Liz Williams, Comet Weather

Comet Weather scooped me up and ran away with me. I was up two nights in a row reading it until I was too tired, or I'd reached the end. It's a meaty read, not a slithering skinny thing, but a proper novel, filled with delight and tension and fascinating things. I thoroughly enjoyed it, … Continue reading Liz Williams, Comet Weather

William Golding, The Double Tongue

For two years I've been writing a novel which involves some Greek mythological figures (my agent [still a new enough relationship for it to feel quite unreal] is going to send me final revision notes next week). Naturally I have been avoiding reading new fiction about Greek mythology, because I don't want to inadvertently poach, … Continue reading William Golding, The Double Tongue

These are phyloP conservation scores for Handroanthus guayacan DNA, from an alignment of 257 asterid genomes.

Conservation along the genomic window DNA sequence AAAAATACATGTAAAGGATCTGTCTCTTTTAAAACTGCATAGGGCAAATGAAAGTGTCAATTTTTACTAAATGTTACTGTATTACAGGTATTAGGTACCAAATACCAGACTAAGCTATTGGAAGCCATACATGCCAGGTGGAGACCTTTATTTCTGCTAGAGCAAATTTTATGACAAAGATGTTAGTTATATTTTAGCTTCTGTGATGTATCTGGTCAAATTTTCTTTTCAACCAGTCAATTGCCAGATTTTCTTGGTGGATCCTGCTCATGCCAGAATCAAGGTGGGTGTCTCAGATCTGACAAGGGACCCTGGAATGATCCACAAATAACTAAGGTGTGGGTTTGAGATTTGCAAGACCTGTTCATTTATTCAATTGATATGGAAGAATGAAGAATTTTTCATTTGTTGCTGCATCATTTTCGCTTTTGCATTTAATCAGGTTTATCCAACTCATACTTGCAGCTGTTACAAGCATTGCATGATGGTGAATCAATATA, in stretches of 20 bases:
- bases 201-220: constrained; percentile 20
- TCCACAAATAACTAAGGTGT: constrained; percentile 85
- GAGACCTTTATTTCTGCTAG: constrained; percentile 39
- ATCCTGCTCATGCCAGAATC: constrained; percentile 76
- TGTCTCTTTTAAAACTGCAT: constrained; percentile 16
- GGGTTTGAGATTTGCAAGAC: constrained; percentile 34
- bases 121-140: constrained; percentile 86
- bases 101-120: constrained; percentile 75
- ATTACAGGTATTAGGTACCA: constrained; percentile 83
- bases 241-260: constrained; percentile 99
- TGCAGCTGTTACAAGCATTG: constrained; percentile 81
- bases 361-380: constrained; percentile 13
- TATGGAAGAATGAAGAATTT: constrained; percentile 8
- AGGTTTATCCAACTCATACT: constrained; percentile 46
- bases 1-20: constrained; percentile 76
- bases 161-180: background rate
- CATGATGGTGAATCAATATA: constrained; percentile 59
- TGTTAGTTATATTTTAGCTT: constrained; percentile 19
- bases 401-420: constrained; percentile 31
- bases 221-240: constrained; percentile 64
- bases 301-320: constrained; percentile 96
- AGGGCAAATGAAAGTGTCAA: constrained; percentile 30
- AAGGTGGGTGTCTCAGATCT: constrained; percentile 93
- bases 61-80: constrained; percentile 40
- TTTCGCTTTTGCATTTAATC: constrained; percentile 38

From merely annoying to utter tosh

After a long break, I express my annoyance at more books that should have been better. Part of the irregular Duds series (all links at the end). David Abulafia, The Boundless Sea Yes, it won the Wolfson History Prize. Yes, the author is a professional academic, a professor at the University of Cambridge, and a … Continue reading From merely annoying to utter tosh

Bea Howe, A Fairy Leapt Upon My Knee

Bea Howe was Sylvia Townsend Warner's oldest friend. They met in the 1920s when Bea was 19 and Sylvia was in her middle twenties, and Sylvia spent her 84th birthday having a nice quiet day with Bea, shortly before Sylvia died in 1978. When they met is important, because Sylvia would soon publish her much … Continue reading Bea Howe, A Fairy Leapt Upon My Knee